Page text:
In an earlier post, I offered Seven Simple Rules for Being a Leader. Second on the list is: “Balance accomplishing great things with finding fulfillment in small things.” What does that mean?
I’ve seen too many leaders seek coaching late in their careers, when they realize that while they’ve accomplished amazing things, they aren’t finding fulfillment in those accomplishments.
“Is that all there is?” they ask. “Why do I feel rather empty inside?”
I believe success in life comes from finding the proper balance, for yourself, between a sense of accomplishment and a sense of fulfillment. Between doing and being.
It’s not too surprising for most people the scale tips in the direction of accomplishment. We start in grade school, where we learn that high marks and rewards come much more often from what we’ve done, rather than from who we are or what we feel.
You got to the dean’s list or honor role by getting A’s in arithmetic, grammar, history, and the like – not by learning to stop and smell the roses. You probably got more rewards for what you did than for how you felt.
Nearly all time management theory is about how to get more things done (the “right” things, of course). Most of us use some form of a “To Do” list every day.
Ever stop and wonder what it would be like to create and follow a “To Be” list?
People wonder “is that all there is?” with their accomplishments because they’ve neglected the voice inside that cries out to be heard: “Fill my soul!”
As a leader, you have a compelling vision of something great. Something that will require hard work, commitment, and many hands to achieve. You dream to make the world a better place through the results of your team and you. And that’s as it should be. That’s the desire to achieve.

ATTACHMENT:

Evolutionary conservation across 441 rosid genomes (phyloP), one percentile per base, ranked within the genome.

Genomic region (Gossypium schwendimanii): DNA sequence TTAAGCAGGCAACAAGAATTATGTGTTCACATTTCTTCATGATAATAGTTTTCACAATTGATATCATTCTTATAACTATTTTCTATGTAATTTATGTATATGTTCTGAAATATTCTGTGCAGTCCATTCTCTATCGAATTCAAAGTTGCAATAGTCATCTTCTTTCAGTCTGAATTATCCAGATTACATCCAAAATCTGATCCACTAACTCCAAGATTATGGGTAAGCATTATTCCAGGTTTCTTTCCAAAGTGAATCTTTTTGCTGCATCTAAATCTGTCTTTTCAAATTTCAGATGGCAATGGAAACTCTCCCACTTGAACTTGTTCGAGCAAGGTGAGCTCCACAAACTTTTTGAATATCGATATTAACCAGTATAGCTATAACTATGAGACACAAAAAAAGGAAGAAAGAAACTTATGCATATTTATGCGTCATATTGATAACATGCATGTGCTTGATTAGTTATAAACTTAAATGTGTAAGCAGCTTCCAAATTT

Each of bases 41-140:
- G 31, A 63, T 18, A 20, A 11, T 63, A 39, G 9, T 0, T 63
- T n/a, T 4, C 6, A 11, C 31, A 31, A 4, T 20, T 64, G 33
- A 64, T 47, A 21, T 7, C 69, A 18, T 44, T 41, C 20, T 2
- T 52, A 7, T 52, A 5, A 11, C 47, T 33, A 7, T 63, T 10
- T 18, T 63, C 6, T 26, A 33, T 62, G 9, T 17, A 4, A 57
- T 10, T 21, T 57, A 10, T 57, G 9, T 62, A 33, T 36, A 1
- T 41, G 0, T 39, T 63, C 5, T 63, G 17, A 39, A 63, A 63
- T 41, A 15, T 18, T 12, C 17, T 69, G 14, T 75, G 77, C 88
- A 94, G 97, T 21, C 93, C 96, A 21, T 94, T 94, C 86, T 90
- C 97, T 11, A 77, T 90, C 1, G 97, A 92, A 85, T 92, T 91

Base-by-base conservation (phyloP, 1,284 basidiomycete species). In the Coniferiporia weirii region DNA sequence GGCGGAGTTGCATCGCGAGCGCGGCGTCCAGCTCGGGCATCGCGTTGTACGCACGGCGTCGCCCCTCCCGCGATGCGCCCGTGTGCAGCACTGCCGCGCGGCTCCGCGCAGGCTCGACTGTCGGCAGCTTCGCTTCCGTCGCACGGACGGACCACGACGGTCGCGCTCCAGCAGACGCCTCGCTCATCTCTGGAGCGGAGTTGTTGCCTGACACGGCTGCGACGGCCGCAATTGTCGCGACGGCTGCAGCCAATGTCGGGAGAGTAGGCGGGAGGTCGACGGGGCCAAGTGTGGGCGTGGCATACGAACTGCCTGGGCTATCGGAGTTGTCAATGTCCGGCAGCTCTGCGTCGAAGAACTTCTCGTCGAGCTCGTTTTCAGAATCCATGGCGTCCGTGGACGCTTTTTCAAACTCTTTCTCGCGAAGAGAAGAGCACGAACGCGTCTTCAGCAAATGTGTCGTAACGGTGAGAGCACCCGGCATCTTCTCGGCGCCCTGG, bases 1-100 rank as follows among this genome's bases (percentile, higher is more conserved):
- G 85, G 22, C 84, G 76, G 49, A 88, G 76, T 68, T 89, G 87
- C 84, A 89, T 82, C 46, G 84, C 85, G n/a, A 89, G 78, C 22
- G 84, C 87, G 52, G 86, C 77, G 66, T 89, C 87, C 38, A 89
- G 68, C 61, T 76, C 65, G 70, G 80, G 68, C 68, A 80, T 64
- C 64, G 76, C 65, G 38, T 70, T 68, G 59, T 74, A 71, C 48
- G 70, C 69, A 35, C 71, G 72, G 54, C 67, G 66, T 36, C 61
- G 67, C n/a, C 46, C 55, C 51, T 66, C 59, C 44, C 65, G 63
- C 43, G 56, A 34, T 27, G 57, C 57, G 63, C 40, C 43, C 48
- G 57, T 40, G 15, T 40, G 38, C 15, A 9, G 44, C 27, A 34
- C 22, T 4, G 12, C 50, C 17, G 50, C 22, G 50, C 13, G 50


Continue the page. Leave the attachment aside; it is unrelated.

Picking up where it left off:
But along the way, don’t neglect the other side: the desire to feel fulfilled. To do that, you must remember to pause, to breathe, to reflect, and to become aware of the things that bring you joy.
As Tony Robbins has said,
Goals are a means to an end, not the ultimate purpose of our lives. They are simply a tool to concentrate our focus and move us in a direction. The only reason we really pursue goals is to cause ourselves to expand and grow. Achieving goals by themselves will never make us happy in the long term; it’s who you become, as you overcome the obstacles necessary to achieve your goals, that can give you the deepest and most long-lasting sense of fulfillment.”
What brings you a sense of fulfillment? What can you do to feel joy and contentment every single day?
Perhaps that should be on your To Do list!